Archbishop of Canterbury: Concern about migration is not racist
Justin Welby said it was "very reasonable" to be concerned about the stress it could place on public services in hard-pressed communities across the UK.
His comments come as tens of thousands of asylum seekers continue to flood into Europe from north Africa and the Middle East.
Mr Welby said: "Fear is a valid emotion at a time of such colossal crisis. This is one of the greatest movements of people in human history. Just enormous. And to be anxious about that is very reasonable.
"There is a tendency to say ‘those people are racist’, which is just outrageous, absolutely outrageous.
"In fragile communities particularly – and I’ve worked in many areas with very fragile communities over my time as a clergyman – there is a genuine fear: what happens about housing? What happens about jobs? What happens about access to health services?
"There is a genuine fear. And it is really important that that fear is listened to and addressed. There have to be resources put in place that address those fears."
The Archbishop also weighed into the EU debate for the first time by insisting "fear" should play a part in the referendum campaign.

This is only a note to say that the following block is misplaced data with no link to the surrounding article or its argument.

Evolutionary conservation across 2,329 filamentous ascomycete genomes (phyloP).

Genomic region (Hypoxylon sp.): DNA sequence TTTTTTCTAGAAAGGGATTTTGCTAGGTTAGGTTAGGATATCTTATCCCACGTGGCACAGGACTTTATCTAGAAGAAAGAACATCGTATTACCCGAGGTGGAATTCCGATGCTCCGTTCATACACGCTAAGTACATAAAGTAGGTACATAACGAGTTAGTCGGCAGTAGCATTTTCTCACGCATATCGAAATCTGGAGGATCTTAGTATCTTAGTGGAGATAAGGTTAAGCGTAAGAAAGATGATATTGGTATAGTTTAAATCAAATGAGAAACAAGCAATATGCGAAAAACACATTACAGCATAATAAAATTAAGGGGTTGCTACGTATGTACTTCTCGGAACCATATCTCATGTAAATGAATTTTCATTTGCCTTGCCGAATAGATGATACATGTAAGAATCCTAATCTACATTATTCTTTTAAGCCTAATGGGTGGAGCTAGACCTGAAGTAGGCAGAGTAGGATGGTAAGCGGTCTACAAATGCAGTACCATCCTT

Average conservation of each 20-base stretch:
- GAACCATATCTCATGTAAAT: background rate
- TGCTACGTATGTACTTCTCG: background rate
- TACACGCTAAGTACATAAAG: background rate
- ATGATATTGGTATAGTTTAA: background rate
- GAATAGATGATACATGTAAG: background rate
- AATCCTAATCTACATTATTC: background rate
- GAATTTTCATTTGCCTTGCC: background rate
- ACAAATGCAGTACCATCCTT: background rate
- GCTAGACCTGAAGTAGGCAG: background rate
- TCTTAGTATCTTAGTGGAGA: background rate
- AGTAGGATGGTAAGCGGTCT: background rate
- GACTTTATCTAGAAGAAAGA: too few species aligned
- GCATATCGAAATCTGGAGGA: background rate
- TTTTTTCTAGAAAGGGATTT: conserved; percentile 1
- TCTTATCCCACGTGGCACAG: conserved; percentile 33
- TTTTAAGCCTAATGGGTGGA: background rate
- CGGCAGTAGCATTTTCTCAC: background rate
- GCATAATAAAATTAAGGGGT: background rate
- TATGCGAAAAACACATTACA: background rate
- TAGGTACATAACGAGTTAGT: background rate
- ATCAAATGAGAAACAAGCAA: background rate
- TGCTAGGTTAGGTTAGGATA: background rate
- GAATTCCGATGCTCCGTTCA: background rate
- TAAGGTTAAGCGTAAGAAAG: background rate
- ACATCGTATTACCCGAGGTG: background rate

David Cameron and others in the pro-EU camp have been accused of running a 'Project Fear' campaign to scare voters into rejecting Brexit.
But Mr Welby said: "It should be about what we fear. Fear is a valid emotion. Fear of what happens if we leave, fear of what happens if we stay. You can understand why that really matters. Fear is legitimate."
He made his first intervention in the heated referendum campaign in an interview with The House magazine .
The Church of England's top clergyman added: "My hope and prayer is that we have a really visionary debate about what our country looks like.
“From those who want to leave; what would it look like? What would Britain look like, having left? What would be its attitude internationally? What would be its values? What are the points of excitement, of contributing to human flourishing? How does that liberate the best that is within us?
“And from those who want to stay, how would we change the European Union? How would we make it more effective if we remained in it? What’s our vision?”
"It mustn’t all be about us. It’s got to be about us, but about what we do in the world. This country has this extraordinary history, going back hundreds of years, of outward-looking, confident, often wonderful work around the world.
“At the moment we’re one of the most effective people on international development, we’re one of the most effective people on international trade, we lead the world on tackling modern slavery, and we have huge skills and gifts to bring.
“I suppose I’d love to hear, from both sides, how those are deployed if we leave, or if we stay.”